How to Give Bad News, That Isn’t That Bad

bad news emergencyby Jody Bruner

I recently received an email with this alarming subject line from my health club:


It jumped out from my inbox and I opened it immediately. I felt myself tighten as I read the first few words:

To all Healthclub Members,

We regret to inform you that…

OMG, did someone die? Is the club closing? Moving? Are the rates going up? No, apparently someone is leaving.

…effective as of April 29, 2021, Jennifer Jones is no longer with the Healthclub team at our Viewpoint location. Jennifer has been a valued leader with a strong legacy at Healthclub Clubs, for over fifteen years.

She was appreciated by both members and fellow employees over her many years of service, and we are grateful for her outstanding contributions.

We sincerely wish Jennifer all the best in the future.

We can tell from how this is written that the writer is really really sorry to see Jennifer go. But she should express her sadness to Jennifer directly, not to the hundreds who read her announcement. A better strategy would have been to thank Jennifer for all her contributions, congratulate her on the new opportunities ahead, and assure club members that finding a replacement is a priority and that their service will be unaffected in the transition.

Remember when you’re sharing news you regret or feel bad about to

Resist coloring your message with your own feeling.
You might feel sad Jennifer’s leaving, but hey, not everyone will share your feelings. Keep them to yourself.

Keep it in proportion.
The upper case subject line and the opening “We regret to inform you” is alarming. It sets the reader up to think the message will be catastrophic. It’s not! People move on, it’s normal.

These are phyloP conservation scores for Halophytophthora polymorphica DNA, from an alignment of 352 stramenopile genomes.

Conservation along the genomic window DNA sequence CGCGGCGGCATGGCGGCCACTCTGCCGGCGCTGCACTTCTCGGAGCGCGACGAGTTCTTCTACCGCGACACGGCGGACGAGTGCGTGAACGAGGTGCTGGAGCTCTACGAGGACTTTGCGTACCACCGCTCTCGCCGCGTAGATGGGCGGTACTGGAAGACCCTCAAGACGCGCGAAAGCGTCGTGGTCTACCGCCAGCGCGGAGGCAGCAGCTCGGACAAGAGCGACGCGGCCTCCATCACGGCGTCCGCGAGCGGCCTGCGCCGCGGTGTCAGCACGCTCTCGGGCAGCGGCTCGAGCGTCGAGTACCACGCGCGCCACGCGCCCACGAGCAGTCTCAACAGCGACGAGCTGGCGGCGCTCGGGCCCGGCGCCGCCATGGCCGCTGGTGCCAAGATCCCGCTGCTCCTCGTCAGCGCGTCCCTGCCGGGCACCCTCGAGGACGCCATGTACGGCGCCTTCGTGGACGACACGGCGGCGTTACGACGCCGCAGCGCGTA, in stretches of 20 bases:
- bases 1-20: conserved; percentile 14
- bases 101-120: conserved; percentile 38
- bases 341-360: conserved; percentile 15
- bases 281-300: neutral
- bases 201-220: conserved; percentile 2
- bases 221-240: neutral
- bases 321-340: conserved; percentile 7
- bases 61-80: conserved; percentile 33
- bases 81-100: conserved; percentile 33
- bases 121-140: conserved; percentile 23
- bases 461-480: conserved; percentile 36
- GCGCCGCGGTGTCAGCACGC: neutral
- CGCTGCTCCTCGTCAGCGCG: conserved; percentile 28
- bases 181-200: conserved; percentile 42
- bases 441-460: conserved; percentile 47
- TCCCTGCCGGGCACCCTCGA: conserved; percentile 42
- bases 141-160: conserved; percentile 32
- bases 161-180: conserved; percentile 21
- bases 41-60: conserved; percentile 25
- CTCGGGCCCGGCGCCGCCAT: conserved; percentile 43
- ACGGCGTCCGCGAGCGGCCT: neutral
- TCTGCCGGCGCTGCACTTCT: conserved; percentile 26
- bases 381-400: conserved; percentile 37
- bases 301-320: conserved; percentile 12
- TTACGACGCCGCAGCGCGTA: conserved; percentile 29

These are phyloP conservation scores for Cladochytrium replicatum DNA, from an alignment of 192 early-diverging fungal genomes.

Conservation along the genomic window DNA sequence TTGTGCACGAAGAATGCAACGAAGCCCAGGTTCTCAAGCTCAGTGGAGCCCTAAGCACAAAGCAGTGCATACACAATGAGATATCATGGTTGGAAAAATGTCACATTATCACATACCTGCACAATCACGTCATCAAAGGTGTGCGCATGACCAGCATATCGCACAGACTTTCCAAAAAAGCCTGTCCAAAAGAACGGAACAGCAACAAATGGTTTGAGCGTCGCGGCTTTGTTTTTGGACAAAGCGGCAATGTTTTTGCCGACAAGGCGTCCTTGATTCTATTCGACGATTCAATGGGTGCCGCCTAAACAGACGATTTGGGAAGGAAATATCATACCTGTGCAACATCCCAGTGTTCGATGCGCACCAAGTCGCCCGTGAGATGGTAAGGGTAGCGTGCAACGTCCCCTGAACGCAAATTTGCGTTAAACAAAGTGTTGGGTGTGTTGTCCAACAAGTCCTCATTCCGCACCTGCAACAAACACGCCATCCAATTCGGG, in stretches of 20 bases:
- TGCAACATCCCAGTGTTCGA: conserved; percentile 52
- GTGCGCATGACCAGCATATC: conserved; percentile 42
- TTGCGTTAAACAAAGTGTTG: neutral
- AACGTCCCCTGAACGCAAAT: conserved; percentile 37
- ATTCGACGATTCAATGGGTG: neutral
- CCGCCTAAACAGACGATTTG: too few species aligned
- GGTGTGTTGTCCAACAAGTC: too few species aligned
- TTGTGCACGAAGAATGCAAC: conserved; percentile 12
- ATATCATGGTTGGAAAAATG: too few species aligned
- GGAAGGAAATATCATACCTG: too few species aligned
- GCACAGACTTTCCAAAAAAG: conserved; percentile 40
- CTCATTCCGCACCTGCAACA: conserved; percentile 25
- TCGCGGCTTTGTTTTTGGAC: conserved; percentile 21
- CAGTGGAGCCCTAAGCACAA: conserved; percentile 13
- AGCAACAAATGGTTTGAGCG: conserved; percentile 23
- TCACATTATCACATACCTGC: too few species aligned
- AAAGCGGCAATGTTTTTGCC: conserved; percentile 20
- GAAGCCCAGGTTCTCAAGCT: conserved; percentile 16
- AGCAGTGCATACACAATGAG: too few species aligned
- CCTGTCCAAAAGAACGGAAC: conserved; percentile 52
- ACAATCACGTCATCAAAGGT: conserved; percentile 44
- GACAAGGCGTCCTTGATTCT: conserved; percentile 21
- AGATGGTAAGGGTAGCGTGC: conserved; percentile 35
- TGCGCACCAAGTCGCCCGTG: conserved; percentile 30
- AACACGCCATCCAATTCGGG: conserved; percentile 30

Spin it positively.
Nearly every bad situation in business life has something positive about it. Sure, sometimes it’s hard to find that positive angle, but if you look for it you will find it.

Use a warm, conversational tone.
This announcement is an opportunity to speak directly to your members. Use it to build your relationship by being conversational and sincere. Avoid cliche phrases like “We regret to inform you that as of…” or “We sincerely wish Jennifer all the best in the future.”

Use concrete language.
Be concrete and avoid using boring phrases  like “valued leader,” “strong legacy” and “outstanding contributions.” It would have been better to give concrete examples of her leadership, her legacy and her contributions. Listing her biggest contributions would have been an excellent send-off for Jennifer. Remind us of the great kids’ program she initiated, the innovative spa services she brought in, and the high-quality fitness classes she gave.

Have you received a not-so-bad bad news email? Share in the comments!

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